Councilmember Sally Bagshaw is looking for candidates to fill three vacancies on the Seattle Parks and Green Spaces Levy Oversight Committee in the coming year. The Parks and Green Spaces Levy, approved by Seattle voters in 2008, has funded $145 million worth of community based projects and programs planned by the citizen advisory group. Here in Queen Anne the levy has backed the Kinnear Park enhancement plan, and allocated funds for a number of neighborhood P-Patches, to name just a few. View all of the projects the levy has funded citywide here (.pdf).
The job of the Parks and Green Spaces Oversight Committee is to help ensure the successful implementation of these projects and programs, and advise the Parks and Rec superintendent, the Mayor and City Council on levy-related issues. Applicants for the three volunteers positions will be reviewed Councilmember Bagshaw, who will then nominate a select few to be confirmed by the City Council.
The oversight committee meets regularly to:
- Advise on expenditures and allocations for each budget year;
- Make recommendations on implementation of particular projects and on any reallocations; and,
- Provide annual reports to the mayor and City Council on progress of expenditures and prepare a mid-point report to Seattle citizens.
Interested applicants should send a letter of interest and resume to the staff representative to the oversight committee Susan Golub at email@example.com by January 31, 2011. While paper applications will be accepted, electronic submissions are preferred. Paper applications should be sent to: Susan Golub, Seattle Department of Parks and Recreation, 100 Dexter Ave. N., Seattle, WA 98109.
Councilmember Bagshaw is committed to promoting diversity in the city’s boards and commissions. Women, persons with disabilities, sexual minorities, and persons of color are highly encouraged to apply.
For more information contact Susan Golub at 206-684-7046 or firstname.lastname@example.org.
Tags: Community Involvement, community projects, Parks and Green Spaces Levy, Parks and Green Spaces Levy Oversight Committee, volunteering
December 17th, 2010 by Doree
Seattle Department of Neighborhoods has updated its application forms, program guidelines, and deadlines for next year for its three funding programs in the Neighborhood Matching Fund – Large Projects Fund, Small and Simple Fund, and Small Sparks Fund.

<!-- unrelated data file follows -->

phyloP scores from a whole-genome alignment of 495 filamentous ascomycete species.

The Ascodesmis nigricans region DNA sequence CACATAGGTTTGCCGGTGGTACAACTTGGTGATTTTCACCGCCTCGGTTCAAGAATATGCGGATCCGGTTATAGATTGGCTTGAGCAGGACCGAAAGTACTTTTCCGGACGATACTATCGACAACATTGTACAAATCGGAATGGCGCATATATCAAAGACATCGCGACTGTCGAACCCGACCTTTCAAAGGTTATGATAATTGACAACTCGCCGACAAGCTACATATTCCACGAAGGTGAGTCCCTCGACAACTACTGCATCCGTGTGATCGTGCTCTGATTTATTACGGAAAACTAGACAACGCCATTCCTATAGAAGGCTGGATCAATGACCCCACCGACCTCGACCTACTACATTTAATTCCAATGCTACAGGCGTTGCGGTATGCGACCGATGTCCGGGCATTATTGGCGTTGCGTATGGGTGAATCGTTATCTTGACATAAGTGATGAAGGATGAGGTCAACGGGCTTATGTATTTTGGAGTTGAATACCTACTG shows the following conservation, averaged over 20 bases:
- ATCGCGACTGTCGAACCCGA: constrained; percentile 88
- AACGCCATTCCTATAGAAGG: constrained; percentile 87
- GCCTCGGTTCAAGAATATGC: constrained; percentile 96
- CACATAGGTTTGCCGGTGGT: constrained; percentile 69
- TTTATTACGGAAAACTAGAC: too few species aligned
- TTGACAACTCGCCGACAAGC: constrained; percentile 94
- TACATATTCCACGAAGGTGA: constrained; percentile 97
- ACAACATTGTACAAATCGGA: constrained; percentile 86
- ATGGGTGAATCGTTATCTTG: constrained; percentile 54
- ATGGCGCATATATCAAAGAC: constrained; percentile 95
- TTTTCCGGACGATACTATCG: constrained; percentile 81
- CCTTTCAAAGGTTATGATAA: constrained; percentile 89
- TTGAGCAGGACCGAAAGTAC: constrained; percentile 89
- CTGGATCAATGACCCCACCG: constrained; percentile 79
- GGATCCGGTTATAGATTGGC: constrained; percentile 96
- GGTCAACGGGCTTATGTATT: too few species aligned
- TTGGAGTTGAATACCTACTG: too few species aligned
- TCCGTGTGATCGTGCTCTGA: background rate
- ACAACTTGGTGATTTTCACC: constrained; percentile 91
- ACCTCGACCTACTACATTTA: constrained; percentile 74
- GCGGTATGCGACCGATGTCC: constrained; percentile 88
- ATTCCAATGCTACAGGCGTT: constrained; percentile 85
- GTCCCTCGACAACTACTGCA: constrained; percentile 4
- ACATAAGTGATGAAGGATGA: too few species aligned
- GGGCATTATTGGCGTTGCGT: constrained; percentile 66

There have been several changes and impacts to the Neighborhood Matching Fund for 2011. To provide more opportunities for smaller projects, the Small and Simple Fund now has three application rounds in 2011. The deadline for the first round is January 18, 2011. The Tree Fund will no longer reside in Seattle Department of Neighborhoods, however, funding was transferred to Seattle Public Utilities for Citywide coordination of all tree giving programs in 2011.
For NMF projects that occur on the property of Seattle Parks and Recreation (DPR) as well as Seattle Department of Transportation (SDOT), projects will continue to require departmental approval and coordination based on established criteria. Overall, the criteria continue to support neighborhood-initiated projects that provide a public benefit and are consistent with the goals of each department. The criteria also continue to limit large scale projects such as neighborhood-wide planning efforts or master plan development for large parks. Lastly, DPR and SDOT may have limitations related to staffing cuts and reassignments. For more detailed information on each department’s project criteria, visit www.seattle.gov/neighborhoods/nmf/.
The Neighborhood Matching Fund (NMF) program was created in 1988. All projects are initiated, planned and implemented by community members in partnership with Seattle Department of Neighborhoods. Every award is matched by neighborhoods’ or communities’ resources of volunteer labor and donated materials, professional services, or cash. Since the program was created 22 years ago, the Neighborhood Matching Fund has awarded nearly $47 million with a community match of more than $68 million. Projects have involved more than 85,000 volunteers who have donated more than 566,000 work hours.
Tags: community projects, Neighborhood Matching Fund, Seattle Department of Neighborhoods, Small and Simple Fund, Small Sparks Fund